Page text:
As a part of the Raleigh Chamber Music Guild’s Masters Series, the Imani Winds wind quintet visited Raleigh’s Fletcher Opera Theater. The name of the group comes from the Swahili word for “faith,” reflecting the ensemble’s common goal of music in spite of – and because of – their cultural backgrounds. The Imani Winds strive to promote diversity through music, and this concert certainly furthered that mission. The program, entitled “Voyage,” featured music from such diverse cultures as Hungary, the Middle East, and Manhattan’s Lower East Side.

Members Toyin Spellman-Diaz and Monica Ellis gave a pre-concert lecture about their extensive educational touring, how they came together as an ensemble, and the way that their races have influenced their programming and interpretive choices. Diaz and Ellis, along with flutist/composer Valerie Coleman, clarinetist Mariam Adams, and French hornist and composer Jeff Scott, are all African-American and Latino and proud of their heritage. They explained that one method of eliminating racial prejudices is being proud of their own heritages and promoting the music that their ancestors developed. This “Voyage” began as an exploration of their own cultures and spiraled out into others, communicating a timeless message of the acceptance of diversity.

The colorful program began with the rhythmic, high-energy “Tsigane,” composed by Imani’s flutist Valerie Coleman. Inspired by traditional Romani people – more commonly known as “gypsies” – Coleman’s work featured enthusiastic solos across the ensemble. “Tsigane” showed how the ensemble as a whole shared a flexibility of rhythm and time while also showcasing the individual talent of each player with the perfect balance and blend of all parts which chamber ensembles strive for over years. Apparently, sixteen years of the same players’ hard work together can yield fantastic results!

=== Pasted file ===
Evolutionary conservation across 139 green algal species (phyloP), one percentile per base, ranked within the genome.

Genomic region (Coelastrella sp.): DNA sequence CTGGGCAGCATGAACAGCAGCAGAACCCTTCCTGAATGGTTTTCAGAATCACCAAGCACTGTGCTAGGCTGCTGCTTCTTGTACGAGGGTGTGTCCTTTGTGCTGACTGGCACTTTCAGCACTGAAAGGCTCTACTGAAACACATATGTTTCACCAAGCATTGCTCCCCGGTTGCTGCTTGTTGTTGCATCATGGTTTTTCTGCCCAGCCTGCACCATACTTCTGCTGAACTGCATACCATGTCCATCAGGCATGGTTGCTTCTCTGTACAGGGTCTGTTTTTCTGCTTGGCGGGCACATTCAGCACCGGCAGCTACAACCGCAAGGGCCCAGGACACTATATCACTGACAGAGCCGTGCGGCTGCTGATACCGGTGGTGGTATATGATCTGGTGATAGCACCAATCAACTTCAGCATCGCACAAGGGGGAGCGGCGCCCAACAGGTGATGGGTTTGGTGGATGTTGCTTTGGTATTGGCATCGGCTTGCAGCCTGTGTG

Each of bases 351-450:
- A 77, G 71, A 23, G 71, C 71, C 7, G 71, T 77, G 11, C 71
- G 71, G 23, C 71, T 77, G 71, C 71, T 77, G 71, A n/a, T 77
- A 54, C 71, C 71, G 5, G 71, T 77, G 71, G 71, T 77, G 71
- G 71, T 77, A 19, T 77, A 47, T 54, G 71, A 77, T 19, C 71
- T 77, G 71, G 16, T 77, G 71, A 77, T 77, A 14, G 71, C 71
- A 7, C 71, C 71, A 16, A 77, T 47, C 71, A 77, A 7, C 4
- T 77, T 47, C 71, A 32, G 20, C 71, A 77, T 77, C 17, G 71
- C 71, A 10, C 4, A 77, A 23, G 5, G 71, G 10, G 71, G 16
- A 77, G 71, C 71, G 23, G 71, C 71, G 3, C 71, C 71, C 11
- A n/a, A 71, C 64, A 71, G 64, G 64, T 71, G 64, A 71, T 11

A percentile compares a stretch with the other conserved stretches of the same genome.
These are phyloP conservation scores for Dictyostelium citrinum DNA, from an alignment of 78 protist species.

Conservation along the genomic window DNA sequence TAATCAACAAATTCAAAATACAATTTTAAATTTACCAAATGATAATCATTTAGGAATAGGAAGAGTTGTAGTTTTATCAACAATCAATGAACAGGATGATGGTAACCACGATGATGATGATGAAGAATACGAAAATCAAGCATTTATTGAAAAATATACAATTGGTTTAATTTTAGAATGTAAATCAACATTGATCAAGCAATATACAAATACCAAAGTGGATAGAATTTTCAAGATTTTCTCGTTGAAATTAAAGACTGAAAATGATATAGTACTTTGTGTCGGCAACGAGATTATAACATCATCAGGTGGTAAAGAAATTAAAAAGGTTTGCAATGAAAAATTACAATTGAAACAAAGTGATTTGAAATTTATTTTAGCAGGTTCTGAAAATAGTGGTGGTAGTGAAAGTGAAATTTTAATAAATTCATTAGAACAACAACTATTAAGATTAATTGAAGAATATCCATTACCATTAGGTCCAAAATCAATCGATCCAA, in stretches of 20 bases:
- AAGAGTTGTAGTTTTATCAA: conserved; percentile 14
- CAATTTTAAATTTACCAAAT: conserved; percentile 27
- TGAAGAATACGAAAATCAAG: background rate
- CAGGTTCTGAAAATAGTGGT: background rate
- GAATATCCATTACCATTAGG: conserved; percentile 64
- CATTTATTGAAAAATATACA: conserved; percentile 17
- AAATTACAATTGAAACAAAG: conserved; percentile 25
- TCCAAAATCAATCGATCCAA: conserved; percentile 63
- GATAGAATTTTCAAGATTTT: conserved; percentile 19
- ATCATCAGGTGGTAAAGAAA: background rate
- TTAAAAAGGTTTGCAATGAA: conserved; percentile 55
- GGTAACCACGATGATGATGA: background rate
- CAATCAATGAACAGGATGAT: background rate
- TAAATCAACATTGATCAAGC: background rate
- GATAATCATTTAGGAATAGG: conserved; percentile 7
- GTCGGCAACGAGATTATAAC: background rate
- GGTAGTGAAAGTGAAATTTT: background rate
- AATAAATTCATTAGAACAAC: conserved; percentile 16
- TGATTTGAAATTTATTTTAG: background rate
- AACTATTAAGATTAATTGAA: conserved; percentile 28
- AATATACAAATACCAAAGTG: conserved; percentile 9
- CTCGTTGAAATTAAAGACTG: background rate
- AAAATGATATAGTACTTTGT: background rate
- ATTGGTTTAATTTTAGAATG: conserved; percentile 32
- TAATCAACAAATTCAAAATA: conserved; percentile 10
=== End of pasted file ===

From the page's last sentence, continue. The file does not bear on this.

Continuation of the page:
The next piece on the program was György Ligeti’s Sechs Bagatellen, six movements that cover a wide range of emotional content, from playful and actually drawing laughter from the audience, to jarring and at times disturbing, to graceful and introspective. This dynamic performance helped convey the emotional expression of a composer trapped in a Soviet nation he did not agree with, especially in the Adagio Mesto movement, which was labeled “Béla Bartók in memoriam.”

Moving from Hungary to Czechoslovakia, Imani performed Karel Husa’s Five Poems for Wind Quintet. The work is an abstract, programmatic depiction of birds. Between virtuosic solos in the upper winds including flutter tonguing and pitch bending, to stopped French horn techniques, to trills, every bit of the work contributed to the bird theme. The continuous sounds interjected from different voices made it actually sound like the players were fighting, until they moved into the last movement. The “Bird Flying High Overhead” movement ended the work majestically if not harmoniously. It was pleasant like birdsong but without traditional harmony, capturing the organic, expressive nature of birds.

Coleman next introduced another of her compositions, “Rubispheres” for flute, clarinet, and bassoon. She explained that this work “is still a baby” and was originally composed for a club show. The work is rhythmic and funky, in an avant-garde, modern style. It fit into the voyage as a reflection of “rockin’ it out in the Lower East Side” in Manhattan.

The “meat and potatoes and gravy of the concert” came next, as introduced by Diaz: Igor Stravinsky’s The Rite of Spring, arranged for wind quintet by Jonathan Russell. This twenty-minute reduction was true to the original orchestration, with masterfully performed renditions of the iconic solo bassoon, clarinet, and oboe lines in the opening movement. So much sound came out of these five players that it was at times hard to believe that they were not a full orchestra! At this centennial year of Stravinsky’s work, the Imani Winds reminded the audience that the original premiere started a literal riot in Paris in 1913. At once grotesque, mystical, and wondrous, this work continues a hundred years later to create its own inherent beauty. The ensemble should be proud to be helping celebrate the fact that we can now appreciate instead of protest things that are new and different. This work was no exception.

The final piece on the program, an arrangement of Simon Shaheen’s “Dance Mediterranea” by Imani’s horn player Jeff Scott, is an Arabic work that evokes images of flying carpets, genies, and dancing. This energetic closing piece for a vastly diverse and thought-provoking concert demanded an encore, which the performers graciously provided. They closed with a favorite trademark, “Umoja,” which in Swahili means “unity.” This delightful encore served as a final encapsulation of the cultural diversity and appreciation that Imani Winds evoked.